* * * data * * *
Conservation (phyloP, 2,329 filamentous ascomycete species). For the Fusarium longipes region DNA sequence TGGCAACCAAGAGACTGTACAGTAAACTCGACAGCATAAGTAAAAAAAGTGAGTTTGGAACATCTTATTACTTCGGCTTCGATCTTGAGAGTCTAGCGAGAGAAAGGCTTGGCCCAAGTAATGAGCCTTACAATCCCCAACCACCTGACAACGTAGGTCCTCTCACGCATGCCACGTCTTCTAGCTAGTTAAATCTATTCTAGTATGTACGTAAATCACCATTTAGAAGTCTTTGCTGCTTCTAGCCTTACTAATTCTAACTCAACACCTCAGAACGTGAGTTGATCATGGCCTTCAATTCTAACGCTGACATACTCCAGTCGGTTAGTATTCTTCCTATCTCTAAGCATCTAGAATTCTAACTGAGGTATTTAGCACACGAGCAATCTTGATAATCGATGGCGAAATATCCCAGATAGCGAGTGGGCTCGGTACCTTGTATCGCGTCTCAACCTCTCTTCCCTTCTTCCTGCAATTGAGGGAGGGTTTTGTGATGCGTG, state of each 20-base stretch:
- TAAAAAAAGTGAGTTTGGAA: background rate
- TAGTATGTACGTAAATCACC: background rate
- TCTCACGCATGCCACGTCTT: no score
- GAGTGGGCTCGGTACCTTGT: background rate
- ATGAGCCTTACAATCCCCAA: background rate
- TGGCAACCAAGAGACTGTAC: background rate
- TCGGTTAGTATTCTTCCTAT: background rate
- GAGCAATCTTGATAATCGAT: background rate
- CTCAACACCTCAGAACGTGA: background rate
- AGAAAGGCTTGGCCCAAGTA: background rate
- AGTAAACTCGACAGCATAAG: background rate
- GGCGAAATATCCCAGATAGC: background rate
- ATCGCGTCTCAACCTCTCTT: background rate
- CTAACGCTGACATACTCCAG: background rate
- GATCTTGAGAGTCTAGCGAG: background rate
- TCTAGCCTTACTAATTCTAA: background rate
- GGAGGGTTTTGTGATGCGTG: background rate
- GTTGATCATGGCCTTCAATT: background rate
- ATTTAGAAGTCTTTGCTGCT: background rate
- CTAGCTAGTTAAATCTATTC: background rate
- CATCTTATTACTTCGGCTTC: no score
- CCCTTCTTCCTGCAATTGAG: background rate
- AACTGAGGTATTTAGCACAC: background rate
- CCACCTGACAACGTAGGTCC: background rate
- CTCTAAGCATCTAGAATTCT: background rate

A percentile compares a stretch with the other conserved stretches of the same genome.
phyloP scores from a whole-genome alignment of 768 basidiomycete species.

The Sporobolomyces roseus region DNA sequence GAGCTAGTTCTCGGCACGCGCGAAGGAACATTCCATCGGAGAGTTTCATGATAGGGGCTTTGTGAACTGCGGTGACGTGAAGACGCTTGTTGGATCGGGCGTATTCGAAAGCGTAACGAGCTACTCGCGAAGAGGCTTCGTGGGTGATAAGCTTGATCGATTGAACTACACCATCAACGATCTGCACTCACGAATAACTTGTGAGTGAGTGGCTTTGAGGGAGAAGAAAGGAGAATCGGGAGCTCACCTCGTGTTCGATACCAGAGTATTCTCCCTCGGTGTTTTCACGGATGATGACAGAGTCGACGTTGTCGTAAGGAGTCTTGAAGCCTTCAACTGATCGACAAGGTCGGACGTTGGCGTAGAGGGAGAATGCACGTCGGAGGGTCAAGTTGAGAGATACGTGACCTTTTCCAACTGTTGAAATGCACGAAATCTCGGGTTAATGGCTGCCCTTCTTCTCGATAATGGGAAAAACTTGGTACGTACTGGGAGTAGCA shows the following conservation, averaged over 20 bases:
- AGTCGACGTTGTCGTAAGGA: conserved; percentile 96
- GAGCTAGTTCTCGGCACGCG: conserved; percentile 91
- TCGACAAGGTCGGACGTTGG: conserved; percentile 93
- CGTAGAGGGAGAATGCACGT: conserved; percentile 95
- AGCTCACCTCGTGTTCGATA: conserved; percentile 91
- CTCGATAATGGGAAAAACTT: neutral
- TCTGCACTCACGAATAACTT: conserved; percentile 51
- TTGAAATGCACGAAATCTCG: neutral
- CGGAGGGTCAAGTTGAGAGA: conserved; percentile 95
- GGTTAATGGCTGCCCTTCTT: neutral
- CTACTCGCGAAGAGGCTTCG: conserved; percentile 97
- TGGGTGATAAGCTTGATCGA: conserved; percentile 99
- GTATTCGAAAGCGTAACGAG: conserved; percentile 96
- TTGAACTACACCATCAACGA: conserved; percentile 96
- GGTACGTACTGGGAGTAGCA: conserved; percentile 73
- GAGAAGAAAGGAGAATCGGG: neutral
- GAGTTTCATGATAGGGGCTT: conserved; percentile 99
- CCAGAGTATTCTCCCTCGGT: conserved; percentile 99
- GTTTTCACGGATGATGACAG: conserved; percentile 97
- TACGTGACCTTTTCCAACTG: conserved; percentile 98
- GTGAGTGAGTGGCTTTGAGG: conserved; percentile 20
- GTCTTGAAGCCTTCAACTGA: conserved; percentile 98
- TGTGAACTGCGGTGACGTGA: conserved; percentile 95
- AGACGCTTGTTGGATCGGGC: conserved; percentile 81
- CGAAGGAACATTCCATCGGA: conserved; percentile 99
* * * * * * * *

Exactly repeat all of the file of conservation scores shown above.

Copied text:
Conservation (phyloP, 2,329 filamentous ascomycete species). For the Fusarium longipes region DNA sequence TGGCAACCAAGAGACTGTACAGTAAACTCGACAGCATAAGTAAAAAAAGTGAGTTTGGAACATCTTATTACTTCGGCTTCGATCTTGAGAGTCTAGCGAGAGAAAGGCTTGGCCCAAGTAATGAGCCTTACAATCCCCAACCACCTGACAACGTAGGTCCTCTCACGCATGCCACGTCTTCTAGCTAGTTAAATCTATTCTAGTATGTACGTAAATCACCATTTAGAAGTCTTTGCTGCTTCTAGCCTTACTAATTCTAACTCAACACCTCAGAACGTGAGTTGATCATGGCCTTCAATTCTAACGCTGACATACTCCAGTCGGTTAGTATTCTTCCTATCTCTAAGCATCTAGAATTCTAACTGAGGTATTTAGCACACGAGCAATCTTGATAATCGATGGCGAAATATCCCAGATAGCGAGTGGGCTCGGTACCTTGTATCGCGTCTCAACCTCTCTTCCCTTCTTCCTGCAATTGAGGGAGGGTTTTGTGATGCGTG, state of each 20-base stretch:
- TAAAAAAAGTGAGTTTGGAA: background rate
- TAGTATGTACGTAAATCACC: background rate
- TCTCACGCATGCCACGTCTT: no score
- GAGTGGGCTCGGTACCTTGT: background rate
- ATGAGCCTTACAATCCCCAA: background rate
- TGGCAACCAAGAGACTGTAC: background rate
- TCGGTTAGTATTCTTCCTAT: background rate
- GAGCAATCTTGATAATCGAT: background rate
- CTCAACACCTCAGAACGTGA: background rate
- AGAAAGGCTTGGCCCAAGTA: background rate
- AGTAAACTCGACAGCATAAG: background rate
- GGCGAAATATCCCAGATAGC: background rate
- ATCGCGTCTCAACCTCTCTT: background rate
- CTAACGCTGACATACTCCAG: background rate
- GATCTTGAGAGTCTAGCGAG: background rate
- TCTAGCCTTACTAATTCTAA: background rate
- GGAGGGTTTTGTGATGCGTG: background rate
- GTTGATCATGGCCTTCAATT: background rate
- ATTTAGAAGTCTTTGCTGCT: background rate
- CTAGCTAGTTAAATCTATTC: background rate
- CATCTTATTACTTCGGCTTC: no score
- CCCTTCTTCCTGCAATTGAG: background rate
- AACTGAGGTATTTAGCACAC: background rate
- CCACCTGACAACGTAGGTCC: background rate
- CTCTAAGCATCTAGAATTCT: background rate

A percentile compares a stretch with the other conserved stretches of the same genome.
phyloP scores from a whole-genome alignment of 768 basidiomycete species.

The Sporobolomyces roseus region DNA sequence GAGCTAGTTCTCGGCACGCGCGAAGGAACATTCCATCGGAGAGTTTCATGATAGGGGCTTTGTGAACTGCGGTGACGTGAAGACGCTTGTTGGATCGGGCGTATTCGAAAGCGTAACGAGCTACTCGCGAAGAGGCTTCGTGGGTGATAAGCTTGATCGATTGAACTACACCATCAACGATCTGCACTCACGAATAACTTGTGAGTGAGTGGCTTTGAGGGAGAAGAAAGGAGAATCGGGAGCTCACCTCGTGTTCGATACCAGAGTATTCTCCCTCGGTGTTTTCACGGATGATGACAGAGTCGACGTTGTCGTAAGGAGTCTTGAAGCCTTCAACTGATCGACAAGGTCGGACGTTGGCGTAGAGGGAGAATGCACGTCGGAGGGTCAAGTTGAGAGATACGTGACCTTTTCCAACTGTTGAAATGCACGAAATCTCGGGTTAATGGCTGCCCTTCTTCTCGATAATGGGAAAAACTTGGTACGTACTGGGAGTAGCA shows the following conservation, averaged over 20 bases:
- AGTCGACGTTGTCGTAAGGA: conserved; percentile 96
- GAGCTAGTTCTCGGCACGCG: conserved; percentile 91
- TCGACAAGGTCGGACGTTGG: conserved; percentile 93
- CGTAGAGGGAGAATGCACGT: conserved; percentile 95
- AGCTCACCTCGTGTTCGATA: conserved; percentile 91
- CTCGATAATGGGAAAAACTT: neutral
- TCTGCACTCACGAATAACTT: conserved; percentile 51
- TTGAAATGCACGAAATCTCG: neutral
- CGGAGGGTCAAGTTGAGAGA: conserved; percentile 95
- GGTTAATGGCTGCCCTTCTT: neutral
- CTACTCGCGAAGAGGCTTCG: conserved; percentile 97
- TGGGTGATAAGCTTGATCGA: conserved; percentile 99
- GTATTCGAAAGCGTAACGAG: conserved; percentile 96
- TTGAACTACACCATCAACGA: conserved; percentile 96
- GGTACGTACTGGGAGTAGCA: conserved; percentile 73
- GAGAAGAAAGGAGAATCGGG: neutral
- GAGTTTCATGATAGGGGCTT: conserved; percentile 99
- CCAGAGTATTCTCCCTCGGT: conserved; percentile 99
- GTTTTCACGGATGATGACAG: conserved; percentile 97
- TACGTGACCTTTTCCAACTG: conserved; percentile 98
- GTGAGTGAGTGGCTTTGAGG: conserved; percentile 20
- GTCTTGAAGCCTTCAACTGA: conserved; percentile 98
- TGTGAACTGCGGTGACGTGA: conserved; percentile 95
- AGACGCTTGTTGGATCGGGC: conserved; percentile 81
- CGAAGGAACATTCCATCGGA: conserved; percentile 99